You don’t have to be an astute observer to recognize the intense political discord in our nation. Donald Trump and Hillary Clinton are merely dramatic examples of that phenomenon.
Long before Donald Trump and Hillary Clinton, however, Americans were becoming less and less capable of even talking with those who disagree with them strongly. David Kinnaman, president of the Barna Group, and Gabe Lyons in their book Good Faith state: “Our research shows that having meaningful conversations is increasingly difficult for many of us. This is true not only on an individual level but also society-wide” (Good Faith: Being a Christian When Society Thinks You’re Irrelevant and Extreme [Grand Rapids: Baker Books, 2016], 17. Check out the book to see their research on this point. For one example, they report that 87% of evangelicals don’t feel comfortable having a religious conversation with a Muslim!).
Social media has only made this worse. In a recent interview, NYU social psychologist Jonathan Haidt suggested that with social media present, there is little hope of healing our political discord: “So long as we are all immersed in a constant stream of unbelievable outrages perpetrated by the other side, I don’t see how we can ever trust each other and work together again” (read the whole interview here.)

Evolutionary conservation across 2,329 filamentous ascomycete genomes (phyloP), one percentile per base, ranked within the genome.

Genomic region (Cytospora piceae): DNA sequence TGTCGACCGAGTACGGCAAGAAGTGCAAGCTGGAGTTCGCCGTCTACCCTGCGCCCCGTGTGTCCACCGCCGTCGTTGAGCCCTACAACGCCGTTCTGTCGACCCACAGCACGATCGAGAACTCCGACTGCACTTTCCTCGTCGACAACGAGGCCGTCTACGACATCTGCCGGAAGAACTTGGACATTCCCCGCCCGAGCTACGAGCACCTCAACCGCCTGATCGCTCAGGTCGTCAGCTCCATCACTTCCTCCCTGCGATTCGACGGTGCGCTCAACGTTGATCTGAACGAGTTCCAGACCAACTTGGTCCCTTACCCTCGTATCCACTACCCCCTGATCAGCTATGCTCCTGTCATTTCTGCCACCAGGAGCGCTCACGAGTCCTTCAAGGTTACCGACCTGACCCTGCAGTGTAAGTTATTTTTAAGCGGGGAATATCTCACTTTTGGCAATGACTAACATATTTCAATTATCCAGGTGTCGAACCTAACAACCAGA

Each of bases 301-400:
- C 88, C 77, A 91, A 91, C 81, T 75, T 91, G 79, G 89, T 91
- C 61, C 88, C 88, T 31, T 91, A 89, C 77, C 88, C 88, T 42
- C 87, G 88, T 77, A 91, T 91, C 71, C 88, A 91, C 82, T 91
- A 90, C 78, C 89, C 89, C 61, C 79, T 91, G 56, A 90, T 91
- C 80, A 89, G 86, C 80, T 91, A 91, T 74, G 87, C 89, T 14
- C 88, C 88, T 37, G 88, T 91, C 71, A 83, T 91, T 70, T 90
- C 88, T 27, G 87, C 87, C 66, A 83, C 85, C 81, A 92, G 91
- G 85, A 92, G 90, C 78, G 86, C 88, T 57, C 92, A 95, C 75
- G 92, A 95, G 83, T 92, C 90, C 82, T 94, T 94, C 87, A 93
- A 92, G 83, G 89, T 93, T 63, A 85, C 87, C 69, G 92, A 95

Strong ideological opinions and religious views always seem to lead to conflict.
This is not surprising. If someone believes that their viewpoint is absolute, then shouldn’t they seek to give it political prominence? Wouldn’t it lead to an attempt to dominate all others in the name of one’s absolute?
Some suggest that we can deal with this is to abandon our strong religious and ideological perspectives. At the least, we should just not talk about them. This is just what many people have chosen to do. As Kinnaman and Lyons explain, “An uncomfortably large segment of Christians would rather agree with people around them than experience even the mildest conflict” (Good Faith, 18).
But there are significant problems with this. First, pride and not the views themselves are the real problem, and pride is just as likely to assert itself in other areas. Rejecting strong ideological and religious views could simply lead people to fight over their own economic interests or preferences without any recourse to values that could connect opposing parties.
Second, it leaves some of what makes us most human out of our political discourse. To be human is to think of bigger things: God, beauty, morality, and a vision for things being better than they are.
Third, how can we ask people to embrace views that are simply contradictory? As John Dickson in his insightful book Humilitas puts it, “Can we seriously ask Buddhists to accept as valid the Hindu doctrine of ‘atman’ or eternal soul when the Buddha himself rejected the idea and taught that there is no soul, and ultimatley, not even a self?” (Humilitas: A Lost Key to Life, Love, and Leadership [Grand Rapids, MI: Zondervan, 2011], 165).
Is there a way that people of strongly divergent views can come together in a democracy in a way that is productive and provides helpful discourse?
Yes, there is. The answer is humility. Humility is a healing balm for our political discord. Continue reading “Humility: A Healing Balm for Political Discord”